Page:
Cross-border infrastructure and presidential permits

Wednesday, August 26, 2015

A recent report casts doubt on whether proposed federal legislation would actually accelerate decisions on the siting of cross-border energy infrastructure.

Cross-border pipelines and electric transmission lines play an important role in the North American energy industry.  Under U.S. law, cross-border energy infrastructure projects require a presidential permit and a finding of consistency with the national interest.  Executive orders give the State Department jurisdiction over cross-border oil pipelines, the Department of Energy jurisdiction over electric transmission lines, and the Federal Energy Regulatory Commission jurisdiction over natural gas pipelines. 

Recent projects like the Keystone XL pipeline have focused attention on the presidential permit process, as that project's presidential permit application has remained pending for years.  Some have raised questions about the scope of agency review and perceived differences in the approaches taken by the State Department, Energy Department, and FERC.

As a result, several members of Congress have proposed legislation designed to accelerate the permitting process.  These bills include:

These bills take various approaches, including limiting agency jurisdiction over cross-border energy infrastructure or the scope of agency review, or setting strict deadlines for agency action following completion of environmental review.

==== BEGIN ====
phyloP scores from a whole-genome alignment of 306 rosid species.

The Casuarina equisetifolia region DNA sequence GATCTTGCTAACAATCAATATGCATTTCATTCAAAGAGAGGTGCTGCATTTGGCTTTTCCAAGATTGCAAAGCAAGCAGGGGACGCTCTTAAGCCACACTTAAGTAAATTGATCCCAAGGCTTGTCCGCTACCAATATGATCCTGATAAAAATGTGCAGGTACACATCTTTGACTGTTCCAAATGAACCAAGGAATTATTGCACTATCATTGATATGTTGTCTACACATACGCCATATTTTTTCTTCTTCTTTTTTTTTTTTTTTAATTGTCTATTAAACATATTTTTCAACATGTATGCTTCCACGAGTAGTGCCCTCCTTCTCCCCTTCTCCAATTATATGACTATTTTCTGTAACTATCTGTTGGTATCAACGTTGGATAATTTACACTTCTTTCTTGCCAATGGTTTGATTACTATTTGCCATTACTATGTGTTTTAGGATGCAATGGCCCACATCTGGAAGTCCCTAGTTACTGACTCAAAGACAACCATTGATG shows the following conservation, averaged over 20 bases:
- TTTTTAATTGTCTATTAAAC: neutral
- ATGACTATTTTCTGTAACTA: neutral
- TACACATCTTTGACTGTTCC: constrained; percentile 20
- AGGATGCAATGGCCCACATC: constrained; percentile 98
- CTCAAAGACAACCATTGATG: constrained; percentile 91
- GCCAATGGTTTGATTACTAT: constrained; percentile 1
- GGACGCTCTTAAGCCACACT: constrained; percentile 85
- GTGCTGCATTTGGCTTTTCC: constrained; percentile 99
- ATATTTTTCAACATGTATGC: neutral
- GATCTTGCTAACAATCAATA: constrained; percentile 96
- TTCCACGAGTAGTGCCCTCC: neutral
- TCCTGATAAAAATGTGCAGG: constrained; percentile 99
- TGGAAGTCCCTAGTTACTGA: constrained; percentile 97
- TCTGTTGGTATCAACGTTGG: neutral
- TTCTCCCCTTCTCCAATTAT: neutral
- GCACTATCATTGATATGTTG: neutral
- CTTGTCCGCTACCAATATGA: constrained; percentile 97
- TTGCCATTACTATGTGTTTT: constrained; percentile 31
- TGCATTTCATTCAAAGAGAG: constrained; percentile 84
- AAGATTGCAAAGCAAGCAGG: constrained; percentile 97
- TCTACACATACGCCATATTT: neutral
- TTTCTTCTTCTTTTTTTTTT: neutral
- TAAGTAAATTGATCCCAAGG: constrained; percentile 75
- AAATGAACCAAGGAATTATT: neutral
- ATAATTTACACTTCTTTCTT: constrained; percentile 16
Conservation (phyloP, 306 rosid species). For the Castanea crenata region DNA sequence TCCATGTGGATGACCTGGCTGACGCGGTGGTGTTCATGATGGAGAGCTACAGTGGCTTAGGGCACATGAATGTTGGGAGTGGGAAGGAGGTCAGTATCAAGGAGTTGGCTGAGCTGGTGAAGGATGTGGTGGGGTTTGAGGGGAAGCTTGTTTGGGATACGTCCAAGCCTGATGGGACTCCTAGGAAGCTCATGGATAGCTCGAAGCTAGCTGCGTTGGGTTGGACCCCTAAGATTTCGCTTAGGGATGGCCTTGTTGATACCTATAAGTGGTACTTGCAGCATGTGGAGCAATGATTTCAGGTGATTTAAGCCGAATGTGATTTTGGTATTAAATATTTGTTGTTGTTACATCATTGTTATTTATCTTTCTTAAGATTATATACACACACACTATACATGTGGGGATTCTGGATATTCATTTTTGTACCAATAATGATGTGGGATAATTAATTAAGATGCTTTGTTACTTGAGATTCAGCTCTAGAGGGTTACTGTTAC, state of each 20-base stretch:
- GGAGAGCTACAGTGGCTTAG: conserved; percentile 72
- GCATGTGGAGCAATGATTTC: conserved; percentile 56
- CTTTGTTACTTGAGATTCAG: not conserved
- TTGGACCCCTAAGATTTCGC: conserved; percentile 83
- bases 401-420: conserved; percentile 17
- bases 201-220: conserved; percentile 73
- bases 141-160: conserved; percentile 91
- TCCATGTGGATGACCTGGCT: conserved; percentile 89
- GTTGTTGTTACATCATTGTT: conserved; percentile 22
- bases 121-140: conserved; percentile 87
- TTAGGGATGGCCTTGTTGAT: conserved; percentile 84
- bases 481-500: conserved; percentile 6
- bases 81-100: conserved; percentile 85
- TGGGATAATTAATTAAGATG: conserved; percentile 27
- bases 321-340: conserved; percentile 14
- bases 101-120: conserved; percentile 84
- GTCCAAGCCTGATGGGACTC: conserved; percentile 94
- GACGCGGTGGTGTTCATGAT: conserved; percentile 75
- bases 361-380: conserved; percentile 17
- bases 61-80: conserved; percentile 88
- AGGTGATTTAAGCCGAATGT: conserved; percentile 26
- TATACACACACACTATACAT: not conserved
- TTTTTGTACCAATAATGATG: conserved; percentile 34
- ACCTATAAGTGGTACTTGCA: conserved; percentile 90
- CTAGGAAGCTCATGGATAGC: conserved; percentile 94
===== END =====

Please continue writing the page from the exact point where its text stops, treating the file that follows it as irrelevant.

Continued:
Could federal legislation like this speed up the process for reviewing proposed cross-border pipeline and electric transmission projects?  A recent report by the Congressional Research Service suggests that overall timelines for project review are driven by the scope of the environmental review process, not by delays following that environmental review or agency idiosyncrasies.

In particular, the report found that agency review is "driven largely by the National Environmental Policy Act (NEPA)", which requires federal agencies to consider the environmental impacts before acting.  Moreover, the report notes that the same NEPA requirements apply to all three:
Faced with Presidential Permit applications for energy projects of similar physical scope, the agencies appear to perform NEPA reviews of similar proportion. Very short, smaller projects are generally reviewed more narrowly and quickly, whereas multi-state projects of large capacity are subject to more expansive environmental review and tend to face much greater public scrutiny and comment—regardless of which agency has jurisdiction. 
The report also found that NEPA review is the key driver of overall permitting decision timelines:
As long as agencies apply NEPA to Presidential Permitting decisions, changes to the delineation of, or jurisdiction over, the border-crossing portion of large projects for permitting purposes may not change the scope of project environmental review. The imposition of decision deadlines on the permitting agencies after NEPA review is complete, either for national interest or public interest determination, could provide greater process certainty to stakeholders. However, the overall project review would still be contingent on the completion of NEPA review. Thus, the effects of legislative proposals to change cross-border infrastructure permitting on the review or approval of future border crossing energy infrastructure projects are open to debate. 
It's unclear how the Congressional Research Service report will affect pending legislation.  Likely more influential may be any final action by the State Department on the Keystone XL project's application for a presidential permit.  Nevertheless, interest in cross-border energy trade will likely continue to grow.

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